Chicago is also a much better place to live than Pittsburgh, and is one of the best cities to live in period. Going somewhere where you can be happy living for six years is important.

 

CMU is obviously very strong at ML, but to me this would be an easy choice.

 

Thanks!

 

Then, are you going to decline the offer from CMU?

Link to comment
Share on other sites

I guess I should also disclose that I have lived in Chicago for the last six years, so I have a pretty strong bias towards Chicago over Pittsburgh. Others might not have the same preferences that I do.

 

 

I wasn't in this situation though, as I was not accepted at Chicago. I will be attending Michigan over CMU next year though. It was a hard choice and I loved both programs, but Michigan won out due to some great conversations with faculty and a location preference for Ann Arbor.

Link to comment
Share on other sites

Don't underestimate the city of Pittsburgh! I did my undergrad at CMU and am quite sad about leaving Pittsburgh (for Chicago, funnily enough). It's an incredibly affordable city, with a lot of history, and a vibrant community. If you have any questions about life in Pittsburgh, I've been here for 6 years (4 studying, 2 working) and would be happy to answer any questions you have!

Link to comment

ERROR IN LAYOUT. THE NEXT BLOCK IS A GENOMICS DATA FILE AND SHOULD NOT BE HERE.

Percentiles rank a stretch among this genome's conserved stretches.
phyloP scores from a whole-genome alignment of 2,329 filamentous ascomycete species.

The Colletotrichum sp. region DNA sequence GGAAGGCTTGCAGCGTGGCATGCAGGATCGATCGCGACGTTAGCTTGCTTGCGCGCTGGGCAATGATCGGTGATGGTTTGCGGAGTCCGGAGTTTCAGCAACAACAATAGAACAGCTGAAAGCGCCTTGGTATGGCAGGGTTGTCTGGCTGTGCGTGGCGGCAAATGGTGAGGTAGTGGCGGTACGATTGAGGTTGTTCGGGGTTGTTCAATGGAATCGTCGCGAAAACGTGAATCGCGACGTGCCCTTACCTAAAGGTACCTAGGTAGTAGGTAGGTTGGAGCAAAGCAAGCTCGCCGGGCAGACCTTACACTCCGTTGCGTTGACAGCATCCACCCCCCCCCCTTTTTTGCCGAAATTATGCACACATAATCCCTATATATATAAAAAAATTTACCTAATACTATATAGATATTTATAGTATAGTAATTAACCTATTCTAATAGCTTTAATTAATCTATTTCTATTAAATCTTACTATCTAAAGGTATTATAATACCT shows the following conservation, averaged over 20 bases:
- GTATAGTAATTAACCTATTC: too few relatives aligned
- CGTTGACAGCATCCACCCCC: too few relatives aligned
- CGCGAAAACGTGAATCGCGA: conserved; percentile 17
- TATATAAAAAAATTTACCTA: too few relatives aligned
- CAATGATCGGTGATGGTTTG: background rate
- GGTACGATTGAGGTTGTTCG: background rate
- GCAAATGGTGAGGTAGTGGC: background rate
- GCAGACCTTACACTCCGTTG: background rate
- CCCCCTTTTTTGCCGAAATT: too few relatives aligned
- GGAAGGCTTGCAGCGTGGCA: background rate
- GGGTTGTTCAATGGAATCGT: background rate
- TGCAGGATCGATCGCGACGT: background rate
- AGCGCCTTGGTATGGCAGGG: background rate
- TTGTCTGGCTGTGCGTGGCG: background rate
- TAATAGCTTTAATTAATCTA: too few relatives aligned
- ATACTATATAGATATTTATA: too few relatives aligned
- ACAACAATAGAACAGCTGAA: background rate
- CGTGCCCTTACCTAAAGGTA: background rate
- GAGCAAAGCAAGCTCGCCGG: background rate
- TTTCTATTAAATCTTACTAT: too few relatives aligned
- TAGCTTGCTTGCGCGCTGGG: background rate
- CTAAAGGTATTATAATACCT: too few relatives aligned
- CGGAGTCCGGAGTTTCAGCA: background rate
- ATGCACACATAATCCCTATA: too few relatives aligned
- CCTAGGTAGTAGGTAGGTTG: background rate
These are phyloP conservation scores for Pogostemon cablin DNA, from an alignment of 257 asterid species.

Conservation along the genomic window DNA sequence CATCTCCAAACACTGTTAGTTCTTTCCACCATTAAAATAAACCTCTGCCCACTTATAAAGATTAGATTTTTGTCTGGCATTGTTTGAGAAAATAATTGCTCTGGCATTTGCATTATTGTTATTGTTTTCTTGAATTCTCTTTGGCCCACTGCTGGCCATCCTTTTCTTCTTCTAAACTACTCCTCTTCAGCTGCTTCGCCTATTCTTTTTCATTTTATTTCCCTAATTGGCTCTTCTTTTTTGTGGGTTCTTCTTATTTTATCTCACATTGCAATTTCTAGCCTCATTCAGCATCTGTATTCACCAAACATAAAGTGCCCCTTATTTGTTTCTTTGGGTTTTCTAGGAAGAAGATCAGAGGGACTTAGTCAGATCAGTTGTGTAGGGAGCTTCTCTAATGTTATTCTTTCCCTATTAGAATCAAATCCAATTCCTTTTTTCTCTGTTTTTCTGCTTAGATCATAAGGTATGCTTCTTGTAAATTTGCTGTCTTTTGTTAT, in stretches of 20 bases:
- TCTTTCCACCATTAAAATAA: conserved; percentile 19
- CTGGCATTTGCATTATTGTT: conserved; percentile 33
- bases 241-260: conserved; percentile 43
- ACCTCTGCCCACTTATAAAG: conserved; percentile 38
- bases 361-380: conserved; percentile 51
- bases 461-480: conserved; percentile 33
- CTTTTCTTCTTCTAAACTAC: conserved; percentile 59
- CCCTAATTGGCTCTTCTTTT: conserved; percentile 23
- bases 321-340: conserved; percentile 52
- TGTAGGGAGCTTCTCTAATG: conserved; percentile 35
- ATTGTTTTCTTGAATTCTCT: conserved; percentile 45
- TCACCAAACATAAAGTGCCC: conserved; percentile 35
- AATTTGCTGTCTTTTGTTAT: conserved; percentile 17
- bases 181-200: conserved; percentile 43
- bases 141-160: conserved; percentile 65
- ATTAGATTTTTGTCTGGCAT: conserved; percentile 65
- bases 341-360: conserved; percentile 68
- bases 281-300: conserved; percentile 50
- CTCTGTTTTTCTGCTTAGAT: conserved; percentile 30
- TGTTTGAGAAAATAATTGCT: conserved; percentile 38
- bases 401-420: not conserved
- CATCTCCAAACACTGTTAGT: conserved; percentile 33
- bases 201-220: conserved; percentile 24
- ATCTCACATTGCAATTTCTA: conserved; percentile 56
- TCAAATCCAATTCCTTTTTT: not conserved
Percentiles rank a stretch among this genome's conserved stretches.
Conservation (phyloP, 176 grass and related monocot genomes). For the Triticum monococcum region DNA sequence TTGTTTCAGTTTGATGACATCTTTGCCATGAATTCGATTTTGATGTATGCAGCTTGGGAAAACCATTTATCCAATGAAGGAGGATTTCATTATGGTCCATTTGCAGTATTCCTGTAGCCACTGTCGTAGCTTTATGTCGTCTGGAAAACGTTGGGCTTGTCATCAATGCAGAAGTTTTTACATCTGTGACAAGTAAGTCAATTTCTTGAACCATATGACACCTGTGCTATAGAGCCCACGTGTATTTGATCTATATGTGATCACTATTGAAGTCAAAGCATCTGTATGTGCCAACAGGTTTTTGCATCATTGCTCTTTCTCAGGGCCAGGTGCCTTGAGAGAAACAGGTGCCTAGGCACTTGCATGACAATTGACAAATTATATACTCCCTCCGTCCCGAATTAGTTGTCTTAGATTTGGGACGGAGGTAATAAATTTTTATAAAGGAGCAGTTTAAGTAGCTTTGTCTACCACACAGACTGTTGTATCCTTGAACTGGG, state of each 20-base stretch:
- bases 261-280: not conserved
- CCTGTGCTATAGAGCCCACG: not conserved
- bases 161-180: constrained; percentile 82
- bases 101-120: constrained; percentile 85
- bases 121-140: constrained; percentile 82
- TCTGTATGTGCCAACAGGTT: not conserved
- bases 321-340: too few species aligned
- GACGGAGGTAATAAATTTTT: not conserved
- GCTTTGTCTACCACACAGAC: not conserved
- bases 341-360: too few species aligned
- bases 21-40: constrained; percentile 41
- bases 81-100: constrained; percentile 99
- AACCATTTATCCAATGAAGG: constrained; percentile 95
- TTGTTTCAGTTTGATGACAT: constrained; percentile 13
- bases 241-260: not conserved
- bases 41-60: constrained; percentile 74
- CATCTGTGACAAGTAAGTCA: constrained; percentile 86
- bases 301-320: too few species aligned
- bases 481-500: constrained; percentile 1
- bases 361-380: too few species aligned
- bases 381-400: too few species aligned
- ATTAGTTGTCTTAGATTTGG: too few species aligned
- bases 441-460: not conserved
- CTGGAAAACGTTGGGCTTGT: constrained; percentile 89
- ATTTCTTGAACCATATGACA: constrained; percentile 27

Share on other sites

To say that Pittsburgh is markedly close to Chicago in terms of a nice place to live is preposterous. Pittsburgh is a fine city, but it's no Chicago. It's difficult to compare a city with a 300k population to that with a 2.3M population. Chicago has great public transit, a pretty cheap cost of living relative to its size, and many things to do. It even has beaches off Lake Michigan. 

Link to comment
Share on other sites

To say that Pittsburgh is markedly close to Chicago in terms of a nice place to live is preposterous. Pittsburgh is a fine city, but it's no Chicago. It's difficult to compare a city with a 300k population to that with a 2.3M population. Chicago has great public transit, a pretty cheap cost of living relative to its size, and many things to do. It even has beaches off Lake Michigan. 

 

This definition of "a nice place to live" is preposterous.  A lot of people don't want to live in a city with 3 million people.

Link to comment
Share on other sites

This definition of "a nice place to live" is preposterous.  A lot of people don't want to live in a city with 3 million people.

 

Haha I suppose that's true. Clearly, I have a biased opinion.

Link to comment
Share on other sites

Create an account or sign in to comment

You need to be a member in order to leave a comment

Create an account

Sign up for a new account in our community. It's easy!

Register a new account

Sign in

Already have an account? Sign in here.

Sign In Now
 Share

×
×
  • Create New...

Important Information

By using this site, you agree to our Terms of Use and Privacy Policy.